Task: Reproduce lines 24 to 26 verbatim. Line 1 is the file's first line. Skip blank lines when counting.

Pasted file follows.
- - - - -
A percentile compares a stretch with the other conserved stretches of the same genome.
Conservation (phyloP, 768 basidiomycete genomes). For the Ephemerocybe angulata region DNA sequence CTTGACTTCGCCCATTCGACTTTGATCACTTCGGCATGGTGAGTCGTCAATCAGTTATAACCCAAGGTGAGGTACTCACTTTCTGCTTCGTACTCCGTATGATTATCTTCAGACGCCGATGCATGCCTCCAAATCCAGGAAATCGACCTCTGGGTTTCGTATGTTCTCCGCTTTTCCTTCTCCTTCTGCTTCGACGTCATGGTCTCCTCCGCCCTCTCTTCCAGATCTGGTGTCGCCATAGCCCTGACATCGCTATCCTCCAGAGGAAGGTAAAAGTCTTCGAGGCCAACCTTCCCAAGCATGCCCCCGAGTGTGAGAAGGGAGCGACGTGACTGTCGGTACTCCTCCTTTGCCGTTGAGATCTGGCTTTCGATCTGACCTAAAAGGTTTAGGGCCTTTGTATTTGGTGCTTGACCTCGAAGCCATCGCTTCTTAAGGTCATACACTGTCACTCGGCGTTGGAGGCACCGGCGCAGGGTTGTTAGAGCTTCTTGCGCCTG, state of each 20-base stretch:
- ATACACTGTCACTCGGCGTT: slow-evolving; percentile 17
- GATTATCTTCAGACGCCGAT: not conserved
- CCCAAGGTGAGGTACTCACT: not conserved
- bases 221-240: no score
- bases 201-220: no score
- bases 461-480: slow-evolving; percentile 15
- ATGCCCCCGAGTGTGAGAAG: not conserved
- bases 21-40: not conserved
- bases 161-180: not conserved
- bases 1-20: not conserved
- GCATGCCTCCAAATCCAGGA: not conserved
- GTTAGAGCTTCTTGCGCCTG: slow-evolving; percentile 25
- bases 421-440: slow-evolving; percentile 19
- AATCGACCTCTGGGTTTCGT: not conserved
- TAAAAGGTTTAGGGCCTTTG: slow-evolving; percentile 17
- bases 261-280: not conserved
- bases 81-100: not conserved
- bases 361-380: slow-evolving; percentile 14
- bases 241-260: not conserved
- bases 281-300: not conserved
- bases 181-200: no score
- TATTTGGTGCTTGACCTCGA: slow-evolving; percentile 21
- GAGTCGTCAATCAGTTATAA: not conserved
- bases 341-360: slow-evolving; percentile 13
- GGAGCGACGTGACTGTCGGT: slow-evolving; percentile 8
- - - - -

- TATTTGGTGCTTGACCTCGA: slow-evolving; percentile 21
- GAGTCGTCAATCAGTTATAA: not conserved
- bases 341-360: slow-evolving; percentile 13